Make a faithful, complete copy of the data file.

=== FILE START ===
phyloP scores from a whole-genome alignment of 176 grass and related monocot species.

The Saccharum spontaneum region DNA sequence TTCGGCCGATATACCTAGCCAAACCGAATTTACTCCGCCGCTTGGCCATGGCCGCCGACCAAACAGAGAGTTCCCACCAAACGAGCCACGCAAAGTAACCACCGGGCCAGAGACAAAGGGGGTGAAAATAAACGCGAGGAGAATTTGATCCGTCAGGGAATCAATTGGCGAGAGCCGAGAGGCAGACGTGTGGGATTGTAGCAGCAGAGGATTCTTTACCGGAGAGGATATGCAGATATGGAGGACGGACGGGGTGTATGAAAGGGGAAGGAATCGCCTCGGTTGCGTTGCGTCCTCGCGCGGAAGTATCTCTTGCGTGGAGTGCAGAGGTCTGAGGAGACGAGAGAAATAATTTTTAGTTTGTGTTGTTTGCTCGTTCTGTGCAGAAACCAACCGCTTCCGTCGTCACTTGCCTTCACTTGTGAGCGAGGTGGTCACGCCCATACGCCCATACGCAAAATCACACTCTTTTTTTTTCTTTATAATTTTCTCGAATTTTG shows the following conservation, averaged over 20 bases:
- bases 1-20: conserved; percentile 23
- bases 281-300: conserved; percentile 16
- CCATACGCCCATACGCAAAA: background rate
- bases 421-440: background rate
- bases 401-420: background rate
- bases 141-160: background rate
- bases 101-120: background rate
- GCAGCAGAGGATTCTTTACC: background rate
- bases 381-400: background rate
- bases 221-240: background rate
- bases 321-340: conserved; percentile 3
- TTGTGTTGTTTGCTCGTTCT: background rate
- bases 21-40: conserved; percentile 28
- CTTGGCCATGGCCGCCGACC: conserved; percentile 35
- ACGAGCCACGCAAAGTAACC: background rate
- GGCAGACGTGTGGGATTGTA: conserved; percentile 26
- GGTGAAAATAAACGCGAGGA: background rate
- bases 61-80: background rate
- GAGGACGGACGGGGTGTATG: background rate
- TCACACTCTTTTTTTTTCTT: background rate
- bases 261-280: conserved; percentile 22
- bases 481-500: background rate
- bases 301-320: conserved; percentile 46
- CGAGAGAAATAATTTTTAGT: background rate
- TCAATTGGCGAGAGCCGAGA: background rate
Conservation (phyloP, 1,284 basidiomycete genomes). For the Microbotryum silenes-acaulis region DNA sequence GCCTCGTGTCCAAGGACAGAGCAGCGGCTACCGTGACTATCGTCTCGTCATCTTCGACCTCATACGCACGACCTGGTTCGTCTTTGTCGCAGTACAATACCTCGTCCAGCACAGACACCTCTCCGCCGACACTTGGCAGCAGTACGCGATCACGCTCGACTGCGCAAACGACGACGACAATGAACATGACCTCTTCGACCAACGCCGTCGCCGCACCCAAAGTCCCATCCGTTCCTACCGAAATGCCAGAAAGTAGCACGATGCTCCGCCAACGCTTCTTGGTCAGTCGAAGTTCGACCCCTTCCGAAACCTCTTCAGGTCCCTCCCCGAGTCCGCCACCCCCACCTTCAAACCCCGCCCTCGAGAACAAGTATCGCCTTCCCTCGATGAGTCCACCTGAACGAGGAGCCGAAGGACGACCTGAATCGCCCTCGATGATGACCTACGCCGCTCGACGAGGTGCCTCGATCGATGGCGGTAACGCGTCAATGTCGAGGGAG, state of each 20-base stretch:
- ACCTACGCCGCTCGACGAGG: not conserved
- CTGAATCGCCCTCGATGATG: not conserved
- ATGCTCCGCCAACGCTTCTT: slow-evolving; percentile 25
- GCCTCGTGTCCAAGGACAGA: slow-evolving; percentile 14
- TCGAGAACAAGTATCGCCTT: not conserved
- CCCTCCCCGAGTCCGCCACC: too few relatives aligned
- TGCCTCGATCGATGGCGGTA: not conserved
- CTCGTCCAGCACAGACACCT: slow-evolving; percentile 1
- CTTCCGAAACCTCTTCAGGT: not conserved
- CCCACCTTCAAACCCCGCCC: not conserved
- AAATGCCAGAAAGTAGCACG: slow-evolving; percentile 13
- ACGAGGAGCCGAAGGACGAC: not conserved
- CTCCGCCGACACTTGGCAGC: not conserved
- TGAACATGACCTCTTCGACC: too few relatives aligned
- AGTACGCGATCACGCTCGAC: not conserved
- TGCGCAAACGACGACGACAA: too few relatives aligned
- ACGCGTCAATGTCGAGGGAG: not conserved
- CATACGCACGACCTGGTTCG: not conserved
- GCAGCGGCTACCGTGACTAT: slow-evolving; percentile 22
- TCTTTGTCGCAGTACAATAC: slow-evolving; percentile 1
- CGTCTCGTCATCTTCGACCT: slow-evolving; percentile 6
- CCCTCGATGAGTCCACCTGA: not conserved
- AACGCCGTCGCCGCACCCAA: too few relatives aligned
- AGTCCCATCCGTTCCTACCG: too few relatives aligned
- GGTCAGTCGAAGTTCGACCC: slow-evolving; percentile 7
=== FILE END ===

phyloP scores from a whole-genome alignment of 176 grass and related monocot species.

The Saccharum spontaneum region DNA sequence TTCGGCCGATATACCTAGCCAAACCGAATTTACTCCGCCGCTTGGCCATGGCCGCCGACCAAACAGAGAGTTCCCACCAAACGAGCCACGCAAAGTAACCACCGGGCCAGAGACAAAGGGGGTGAAAATAAACGCGAGGAGAATTTGATCCGTCAGGGAATCAATTGGCGAGAGCCGAGAGGCAGACGTGTGGGATTGTAGCAGCAGAGGATTCTTTACCGGAGAGGATATGCAGATATGGAGGACGGACGGGGTGTATGAAAGGGGAAGGAATCGCCTCGGTTGCGTTGCGTCCTCGCGCGGAAGTATCTCTTGCGTGGAGTGCAGAGGTCTGAGGAGACGAGAGAAATAATTTTTAGTTTGTGTTGTTTGCTCGTTCTGTGCAGAAACCAACCGCTTCCGTCGTCACTTGCCTTCACTTGTGAGCGAGGTGGTCACGCCCATACGCCCATACGCAAAATCACACTCTTTTTTTTTCTTTATAATTTTCTCGAATTTTG shows the following conservation, averaged over 20 bases:
- bases 1-20: conserved; percentile 23
- bases 281-300: conserved; percentile 16
- CCATACGCCCATACGCAAAA: background rate
- bases 421-440: background rate
- bases 401-420: background rate
- bases 141-160: background rate
- bases 101-120: background rate
- GCAGCAGAGGATTCTTTACC: background rate
- bases 381-400: background rate
- bases 221-240: background rate
- bases 321-340: conserved; percentile 3
- TTGTGTTGTTTGCTCGTTCT: background rate
- bases 21-40: conserved; percentile 28
- CTTGGCCATGGCCGCCGACC: conserved; percentile 35
- ACGAGCCACGCAAAGTAACC: background rate
- GGCAGACGTGTGGGATTGTA: conserved; percentile 26
- GGTGAAAATAAACGCGAGGA: background rate
- bases 61-80: background rate
- GAGGACGGACGGGGTGTATG: background rate
- TCACACTCTTTTTTTTTCTT: background rate
- bases 261-280: conserved; percentile 22
- bases 481-500: background rate
- bases 301-320: conserved; percentile 46
- CGAGAGAAATAATTTTTAGT: background rate
- TCAATTGGCGAGAGCCGAGA: background rate
Conservation (phyloP, 1,284 basidiomycete genomes). For the Microbotryum silenes-acaulis region DNA sequence GCCTCGTGTCCAAGGACAGAGCAGCGGCTACCGTGACTATCGTCTCGTCATCTTCGACCTCATACGCACGACCTGGTTCGTCTTTGTCGCAGTACAATACCTCGTCCAGCACAGACACCTCTCCGCCGACACTTGGCAGCAGTACGCGATCACGCTCGACTGCGCAAACGACGACGACAATGAACATGACCTCTTCGACCAACGCCGTCGCCGCACCCAAAGTCCCATCCGTTCCTACCGAAATGCCAGAAAGTAGCACGATGCTCCGCCAACGCTTCTTGGTCAGTCGAAGTTCGACCCCTTCCGAAACCTCTTCAGGTCCCTCCCCGAGTCCGCCACCCCCACCTTCAAACCCCGCCCTCGAGAACAAGTATCGCCTTCCCTCGATGAGTCCACCTGAACGAGGAGCCGAAGGACGACCTGAATCGCCCTCGATGATGACCTACGCCGCTCGACGAGGTGCCTCGATCGATGGCGGTAACGCGTCAATGTCGAGGGAG, state of each 20-base stretch:
- ACCTACGCCGCTCGACGAGG: not conserved
- CTGAATCGCCCTCGATGATG: not conserved
- ATGCTCCGCCAACGCTTCTT: slow-evolving; percentile 25
- GCCTCGTGTCCAAGGACAGA: slow-evolving; percentile 14
- TCGAGAACAAGTATCGCCTT: not conserved
- CCCTCCCCGAGTCCGCCACC: too few relatives aligned
- TGCCTCGATCGATGGCGGTA: not conserved
- CTCGTCCAGCACAGACACCT: slow-evolving; percentile 1
- CTTCCGAAACCTCTTCAGGT: not conserved
- CCCACCTTCAAACCCCGCCC: not conserved
- AAATGCCAGAAAGTAGCACG: slow-evolving; percentile 13
- ACGAGGAGCCGAAGGACGAC: not conserved
- CTCCGCCGACACTTGGCAGC: not conserved
- TGAACATGACCTCTTCGACC: too few relatives aligned
- AGTACGCGATCACGCTCGAC: not conserved
- TGCGCAAACGACGACGACAA: too few relatives aligned
- ACGCGTCAATGTCGAGGGAG: not conserved
- CATACGCACGACCTGGTTCG: not conserved
- GCAGCGGCTACCGTGACTAT: slow-evolving; percentile 22
- TCTTTGTCGCAGTACAATAC: slow-evolving; percentile 1
- CGTCTCGTCATCTTCGACCT: slow-evolving; percentile 6
- CCCTCGATGAGTCCACCTGA: not conserved
- AACGCCGTCGCCGCACCCAA: too few relatives aligned
- AGTCCCATCCGTTCCTACCG: too few relatives aligned
- GGTCAGTCGAAGTTCGACCC: slow-evolving; percentile 7